Kids Health Info


  • Conjunctivitis is a common eye infection, especially among children under five. It is an inflammation (swelling and redness) of the conjunctiva which is the clear membrane that covers the white part of the eye and the inner surface of the eyelids.


    Conjunctivitis can be caused by an infection (virus or bacteria) which is highly contagious, or by an allergic reaction which is not contagious.

    You could develop conjunctivitis if you come into contact with:

    • Discharge from the eyes, nose or throat of an infected person through touch, coughing or sneezing.
    • Contaminated fingers or objects.
    • In summertime, conjunctivitis can be spread when children swim in contaminated water or share contaminated towels.

    A person with conjunctivitis will remain infectious as long as there is a discharge from their eye.

    Signs and symptoms

    Conjunctivitis can be caused by an infection (virus or bacteria) or by an allergic reaction. It is not always clear which type of conjunctivitis is present, because both cause redness and swelling of the conjunctiva. Symptoms usually develop within 24 to 72 hours of becoming infected and last from two days to three weeks.

    Bacterial Conjunctivits

    Both eyes are almost always infected with bacterial conjunctivitis, although it may start in just one eye. There is likely to be a gritty feeling and pus.

    Viral Conjunctivitis

    Conjunctivitis from a virus may involve one or both eyes, causing red itchy eyes with a 'weepy' discharge.


    There will often be other signs of hay fever if the inflammation is the result of an allergy.  Signs can include an itchy, runny nose and sneezing or a history of other allergic conditions. The eyes are itchy and watery.

    Other Symptoms

    • redness behind the eyelid, spreading up the white of the eye
    • swelling of the eye/s making them appear puffy
    • excessive tears
    • a discharge from the eye which dries when the child sleeps, causing crusting around the eyelids
    • a dislike of bright lights (photophobia)


    Viral conjunctivitis

    There is no specific treatment and it will get better on its own. Gentle cleaning of the eyes with cotton balls soaked in warm water may help them feel better. Clean in one direction only (either towards the nose from the outside in, or away from the nose, whichever is easier).  Discard the cotton ball each time to prevent recontamination. DO NOT try to clean inside the eyelids as this may cause damage to the conjunctiva.

    Bacterial conjunctivitis

    This form of conjunctivitis may need antibiotic ointment or drops prescribed by a doctor. Treatment should be applied to both eyes, even if only one eye appears to be infected.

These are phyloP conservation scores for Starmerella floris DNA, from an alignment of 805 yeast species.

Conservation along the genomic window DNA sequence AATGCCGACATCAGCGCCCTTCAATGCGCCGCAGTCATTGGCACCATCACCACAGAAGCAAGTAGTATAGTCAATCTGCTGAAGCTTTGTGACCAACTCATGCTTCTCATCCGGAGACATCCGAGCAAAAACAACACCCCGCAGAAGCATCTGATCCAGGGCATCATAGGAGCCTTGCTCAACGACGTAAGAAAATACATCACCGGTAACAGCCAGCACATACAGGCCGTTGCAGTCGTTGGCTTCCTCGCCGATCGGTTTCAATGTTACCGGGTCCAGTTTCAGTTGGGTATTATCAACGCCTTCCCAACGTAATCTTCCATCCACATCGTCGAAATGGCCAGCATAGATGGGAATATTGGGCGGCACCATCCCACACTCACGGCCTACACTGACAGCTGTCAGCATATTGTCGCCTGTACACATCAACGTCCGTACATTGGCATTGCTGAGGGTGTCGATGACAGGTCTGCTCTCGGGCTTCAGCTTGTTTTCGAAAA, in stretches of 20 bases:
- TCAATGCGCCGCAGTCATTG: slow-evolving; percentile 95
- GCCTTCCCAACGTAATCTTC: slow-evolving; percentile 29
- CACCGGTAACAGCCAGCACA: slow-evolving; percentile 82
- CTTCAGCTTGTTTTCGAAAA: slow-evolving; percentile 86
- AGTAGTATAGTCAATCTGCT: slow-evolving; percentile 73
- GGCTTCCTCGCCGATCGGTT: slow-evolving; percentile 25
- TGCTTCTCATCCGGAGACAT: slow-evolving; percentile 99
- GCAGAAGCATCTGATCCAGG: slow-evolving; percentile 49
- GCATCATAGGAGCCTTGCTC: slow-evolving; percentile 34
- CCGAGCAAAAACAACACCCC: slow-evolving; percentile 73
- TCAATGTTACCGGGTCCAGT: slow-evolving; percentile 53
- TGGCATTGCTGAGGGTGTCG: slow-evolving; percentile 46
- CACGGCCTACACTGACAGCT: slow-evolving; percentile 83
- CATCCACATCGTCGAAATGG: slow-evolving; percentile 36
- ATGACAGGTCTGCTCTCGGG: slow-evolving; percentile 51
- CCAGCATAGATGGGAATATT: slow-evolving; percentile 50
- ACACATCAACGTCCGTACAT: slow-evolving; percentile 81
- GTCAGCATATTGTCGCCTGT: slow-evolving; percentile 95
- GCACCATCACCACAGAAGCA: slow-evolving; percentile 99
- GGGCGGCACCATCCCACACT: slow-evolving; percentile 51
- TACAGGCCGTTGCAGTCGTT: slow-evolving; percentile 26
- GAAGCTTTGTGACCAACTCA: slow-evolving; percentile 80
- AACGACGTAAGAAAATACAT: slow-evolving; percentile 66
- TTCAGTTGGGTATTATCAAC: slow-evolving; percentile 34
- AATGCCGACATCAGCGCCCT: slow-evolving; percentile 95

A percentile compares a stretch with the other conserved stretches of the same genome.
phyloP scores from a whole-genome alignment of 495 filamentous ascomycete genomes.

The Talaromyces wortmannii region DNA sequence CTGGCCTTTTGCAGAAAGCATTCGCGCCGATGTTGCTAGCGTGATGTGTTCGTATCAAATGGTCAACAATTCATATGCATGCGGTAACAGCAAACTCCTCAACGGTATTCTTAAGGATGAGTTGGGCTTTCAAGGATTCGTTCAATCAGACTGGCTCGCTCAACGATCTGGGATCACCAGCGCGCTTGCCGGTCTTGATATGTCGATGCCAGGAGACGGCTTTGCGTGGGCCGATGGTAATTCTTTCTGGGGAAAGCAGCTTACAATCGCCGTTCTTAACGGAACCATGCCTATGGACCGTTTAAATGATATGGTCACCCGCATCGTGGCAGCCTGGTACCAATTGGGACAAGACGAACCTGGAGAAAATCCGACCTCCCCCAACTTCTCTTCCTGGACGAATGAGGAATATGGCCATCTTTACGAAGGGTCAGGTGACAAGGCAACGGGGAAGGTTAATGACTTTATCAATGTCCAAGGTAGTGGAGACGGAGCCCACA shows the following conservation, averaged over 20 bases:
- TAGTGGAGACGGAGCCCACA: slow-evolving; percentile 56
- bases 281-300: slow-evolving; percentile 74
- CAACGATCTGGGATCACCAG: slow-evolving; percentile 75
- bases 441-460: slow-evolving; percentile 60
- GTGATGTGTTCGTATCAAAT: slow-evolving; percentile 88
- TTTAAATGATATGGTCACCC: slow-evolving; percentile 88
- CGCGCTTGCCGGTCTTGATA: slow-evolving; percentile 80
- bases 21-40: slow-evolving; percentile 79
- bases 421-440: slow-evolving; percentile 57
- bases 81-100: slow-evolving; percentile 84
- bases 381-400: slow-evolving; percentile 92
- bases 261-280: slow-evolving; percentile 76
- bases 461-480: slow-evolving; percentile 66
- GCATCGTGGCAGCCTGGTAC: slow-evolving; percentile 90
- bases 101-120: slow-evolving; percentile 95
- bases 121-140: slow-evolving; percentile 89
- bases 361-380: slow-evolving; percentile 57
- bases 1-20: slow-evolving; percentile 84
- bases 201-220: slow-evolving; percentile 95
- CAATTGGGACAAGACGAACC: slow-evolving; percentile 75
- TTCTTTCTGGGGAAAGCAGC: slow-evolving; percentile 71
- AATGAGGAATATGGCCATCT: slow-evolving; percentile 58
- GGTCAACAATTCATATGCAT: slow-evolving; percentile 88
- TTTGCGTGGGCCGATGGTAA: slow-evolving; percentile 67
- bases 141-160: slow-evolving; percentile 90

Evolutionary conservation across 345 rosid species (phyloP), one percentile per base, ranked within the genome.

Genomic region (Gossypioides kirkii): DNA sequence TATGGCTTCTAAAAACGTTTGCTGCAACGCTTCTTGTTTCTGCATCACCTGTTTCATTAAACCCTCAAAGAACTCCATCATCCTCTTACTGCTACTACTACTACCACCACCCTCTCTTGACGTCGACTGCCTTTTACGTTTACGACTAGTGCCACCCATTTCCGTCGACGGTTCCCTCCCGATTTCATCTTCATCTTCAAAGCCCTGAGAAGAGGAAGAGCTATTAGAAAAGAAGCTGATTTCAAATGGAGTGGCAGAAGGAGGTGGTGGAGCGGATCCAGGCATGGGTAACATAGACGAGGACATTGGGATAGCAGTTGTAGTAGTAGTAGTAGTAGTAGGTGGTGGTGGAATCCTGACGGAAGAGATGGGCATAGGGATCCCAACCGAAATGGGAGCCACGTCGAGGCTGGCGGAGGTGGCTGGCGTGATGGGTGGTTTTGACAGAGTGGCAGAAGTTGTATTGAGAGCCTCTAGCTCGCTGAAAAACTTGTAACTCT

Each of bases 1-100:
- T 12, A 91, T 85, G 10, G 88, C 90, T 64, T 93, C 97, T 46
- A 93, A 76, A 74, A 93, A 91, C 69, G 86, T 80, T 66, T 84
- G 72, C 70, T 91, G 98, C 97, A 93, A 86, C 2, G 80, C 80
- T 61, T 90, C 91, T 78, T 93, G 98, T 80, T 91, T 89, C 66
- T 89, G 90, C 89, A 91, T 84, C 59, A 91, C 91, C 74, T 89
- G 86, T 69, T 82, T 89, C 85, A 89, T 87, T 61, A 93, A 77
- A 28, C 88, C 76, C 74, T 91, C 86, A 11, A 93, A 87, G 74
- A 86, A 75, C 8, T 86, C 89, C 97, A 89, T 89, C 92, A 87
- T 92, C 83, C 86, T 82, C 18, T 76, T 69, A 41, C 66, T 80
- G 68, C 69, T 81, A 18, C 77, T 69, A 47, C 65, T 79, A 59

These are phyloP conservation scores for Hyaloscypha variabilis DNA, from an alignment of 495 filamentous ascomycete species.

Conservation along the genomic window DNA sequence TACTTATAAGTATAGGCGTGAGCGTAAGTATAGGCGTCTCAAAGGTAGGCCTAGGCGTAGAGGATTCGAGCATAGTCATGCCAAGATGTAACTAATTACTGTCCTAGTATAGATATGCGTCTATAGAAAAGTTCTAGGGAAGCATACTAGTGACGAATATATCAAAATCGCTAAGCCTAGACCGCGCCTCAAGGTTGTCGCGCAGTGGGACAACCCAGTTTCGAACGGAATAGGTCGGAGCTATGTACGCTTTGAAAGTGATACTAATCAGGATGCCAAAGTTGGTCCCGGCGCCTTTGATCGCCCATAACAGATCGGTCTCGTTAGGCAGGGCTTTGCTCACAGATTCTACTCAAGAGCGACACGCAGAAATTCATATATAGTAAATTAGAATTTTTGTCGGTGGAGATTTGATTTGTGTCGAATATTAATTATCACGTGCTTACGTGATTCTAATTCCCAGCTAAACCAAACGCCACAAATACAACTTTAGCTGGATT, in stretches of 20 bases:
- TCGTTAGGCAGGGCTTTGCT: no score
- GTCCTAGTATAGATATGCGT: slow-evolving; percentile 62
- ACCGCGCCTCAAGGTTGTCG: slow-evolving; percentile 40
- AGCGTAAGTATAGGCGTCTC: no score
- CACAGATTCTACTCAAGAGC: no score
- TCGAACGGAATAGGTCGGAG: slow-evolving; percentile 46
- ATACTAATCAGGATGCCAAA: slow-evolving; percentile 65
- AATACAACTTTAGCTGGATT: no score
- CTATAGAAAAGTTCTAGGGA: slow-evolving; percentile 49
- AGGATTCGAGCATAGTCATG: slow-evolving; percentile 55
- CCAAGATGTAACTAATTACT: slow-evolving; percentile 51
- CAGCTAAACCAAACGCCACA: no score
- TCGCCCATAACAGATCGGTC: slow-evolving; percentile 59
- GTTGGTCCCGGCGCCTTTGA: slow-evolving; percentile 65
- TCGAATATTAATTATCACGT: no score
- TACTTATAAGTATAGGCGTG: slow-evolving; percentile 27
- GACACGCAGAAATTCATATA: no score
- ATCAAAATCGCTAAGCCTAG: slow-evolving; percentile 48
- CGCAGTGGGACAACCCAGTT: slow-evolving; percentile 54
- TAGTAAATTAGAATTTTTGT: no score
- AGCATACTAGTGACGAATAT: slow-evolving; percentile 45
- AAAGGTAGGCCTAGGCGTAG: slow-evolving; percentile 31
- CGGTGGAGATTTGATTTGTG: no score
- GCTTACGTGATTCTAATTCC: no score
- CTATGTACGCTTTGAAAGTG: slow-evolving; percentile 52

Allergic conjunctivitis

    Sore, inflamed eyes due to allergies may be helped by treatments used in conditions such as hay fever, eg antihistamines.


    See a doctor if your child has:

    • severe pain
    • problems with their vision/eyesight
    • increased swelling, redness and tenderness in the eyelids and around the eyes
    • is generally unwell and has a fever (temperature over 38oC)

    Key points to remember

    • Conjunctivitis can be an infectious or allergic condition.  If infectious it is often highly contagious.
    • Symptoms last from two days to three weeks.
    • Be sure to wash hands with warm soapy water often to prevent the infection spreading to others.
    • Do not share eye drops, tissues, make-up, towels or pillowcases with other people.
    • Children with conjunctivitis should be kept home from childcare, kindergarten or school.
    • The child is infectious until discharge from the eyes has disappeared.

    For more information

    • See your local GP


    Developed by the RCH Short Stay Unit. First published July 2008. Updated November 2010.

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This information is intended to support, not replace, discussion with your doctor or healthcare professionals. The authors of these consumer health information handouts have made a considerable effort to ensure the information is accurate, up to date and easy to understand. The Royal Children's Hospital, Melbourne accepts no responsibility for any inaccuracies, information perceived as misleading, or the success of any treatment regimen detailed in these handouts. Information contained in the handouts is updated regularly and therefore you should always check you are referring to the most recent version of the handout. The onus is on you, the user, to ensure that you have downloaded the most up-to-date version of a consumer health information handout.